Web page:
For the past several months, I have been constantly starved for what I thought was food.  I ate meals, and still snacked all day and night.  My favorite go-to yummy was a mini Kind Bar.  They are low in calories and full of nuts and caramel or chocolate.  Eating the little goodies only made me hungrier because of the load of sugar they contained.  I also became somewhat hooked on a breakfast cereal with chocolate bits in it.  When I went to the grocery store today, I had to turn on my willpower to turn off the craving for the sweet treat.

I ate a hamburger for lunch today, and one hour later was back in the kitchen hunting for some food to fill the emptiness.   Standing at the sink, I realized that I wasn’t hungry for food, but for company or something to do.  So, I shut the door of the refrigerator, cleaned the cooktop of my stove, which never seems to be totally free of baked-on food, and decided to chew a piece of gum instead of eating unwanted food.

What a revelation-I was starved for something that was not to be found in the kitchen.  I was lonely, and sought food as a way of filling the emptiness.  But it didn’t work, and my tights got tighter, and my stomach stuck out in an unflattering, unfamiliar way.

During this period of endless hunger, I even got out of bed at night to make hot chocolate and drink it with Hershey Kisses.  This night-time repast didn’t touch my hunger and just made me have to use the bathroom in the darkness.

Living alone, and an introvert by temperament makes the days and nights seem terribly long and empty.    I still have not found the activity which would fill me up.   Reading and TV don’t keep me company, and my search for a male companion has failed miserably.

So, at least I know that my appetite is not for something to eat, but for something to do and a companion to do it with.





Recently, I took a train trip to Philadelphia on Amtrak.  The journey was pleasantly uneventful in both directions with nothing special to mention.  When I returned home, I received an email from Amtrak with a survey attached inquiring about the quality of my experience.  They asked about topics ranging from the promptness of the trains to the cleanliness of the interior.  Nothing wrong so far, but I began to see a pattern here.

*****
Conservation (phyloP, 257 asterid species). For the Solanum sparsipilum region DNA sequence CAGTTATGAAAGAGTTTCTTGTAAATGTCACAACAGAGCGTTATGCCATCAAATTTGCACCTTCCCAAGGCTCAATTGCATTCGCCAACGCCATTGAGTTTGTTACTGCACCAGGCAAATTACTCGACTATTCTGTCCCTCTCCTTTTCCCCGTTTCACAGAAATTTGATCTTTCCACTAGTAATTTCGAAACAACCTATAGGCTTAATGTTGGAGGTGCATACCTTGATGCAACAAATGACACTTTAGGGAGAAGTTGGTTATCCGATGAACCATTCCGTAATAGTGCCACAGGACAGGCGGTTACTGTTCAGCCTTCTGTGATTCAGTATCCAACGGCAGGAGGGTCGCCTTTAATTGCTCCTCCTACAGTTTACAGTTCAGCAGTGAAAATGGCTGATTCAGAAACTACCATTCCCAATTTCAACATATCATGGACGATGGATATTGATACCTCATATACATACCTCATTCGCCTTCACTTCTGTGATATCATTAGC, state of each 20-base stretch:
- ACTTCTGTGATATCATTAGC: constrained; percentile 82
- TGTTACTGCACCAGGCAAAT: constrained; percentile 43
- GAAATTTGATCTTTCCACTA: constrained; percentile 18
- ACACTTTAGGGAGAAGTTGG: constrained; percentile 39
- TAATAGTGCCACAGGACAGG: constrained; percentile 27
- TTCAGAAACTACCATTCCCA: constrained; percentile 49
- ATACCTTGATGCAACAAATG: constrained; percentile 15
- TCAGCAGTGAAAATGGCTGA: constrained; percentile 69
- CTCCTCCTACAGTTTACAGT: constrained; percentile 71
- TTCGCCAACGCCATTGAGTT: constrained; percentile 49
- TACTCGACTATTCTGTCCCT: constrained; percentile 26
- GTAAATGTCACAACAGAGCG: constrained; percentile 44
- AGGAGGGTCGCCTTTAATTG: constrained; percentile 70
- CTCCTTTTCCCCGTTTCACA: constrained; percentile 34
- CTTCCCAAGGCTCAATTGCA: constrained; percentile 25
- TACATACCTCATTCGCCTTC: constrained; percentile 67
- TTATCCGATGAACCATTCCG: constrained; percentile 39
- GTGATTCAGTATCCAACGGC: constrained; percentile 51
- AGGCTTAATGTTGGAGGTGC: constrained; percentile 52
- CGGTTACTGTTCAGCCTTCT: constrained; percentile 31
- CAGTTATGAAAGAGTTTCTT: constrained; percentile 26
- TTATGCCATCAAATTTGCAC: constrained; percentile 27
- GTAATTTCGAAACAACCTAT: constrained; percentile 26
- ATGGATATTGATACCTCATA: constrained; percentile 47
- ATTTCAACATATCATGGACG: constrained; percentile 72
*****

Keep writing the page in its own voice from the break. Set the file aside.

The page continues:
Whenever I purchase an item or travel by train or air, I receive a query asking about how much I liked the item or trip and specifically how the particular company performed.  These communications have become a nuisance, and I have stopped filling out the forms.  I pay the bill, and that should be all that is required of the consumer.

I understand that the corporations want to find out how they performed and was I, the customer, satisfied with the transaction.  But does Amazon really care if I am satisfied with the soap I ordered?  And is Amtrak planning to make changes to their operation based on feedback from train travelers?  I doubt it.

Locally, stores from Starbucks to Giant are handing out pieces of paper with web sites to visit to rate my experience with them.  Kohl’s even promises discounts if the surveys are completed.  And individual salespeople are anxious for me to mention their particularly good service while shopping.  Enough already.

Isn’t it sufficient for us to patronize these places and use the services offered without having to give them a report card?  I thought that shelling out our money was enough.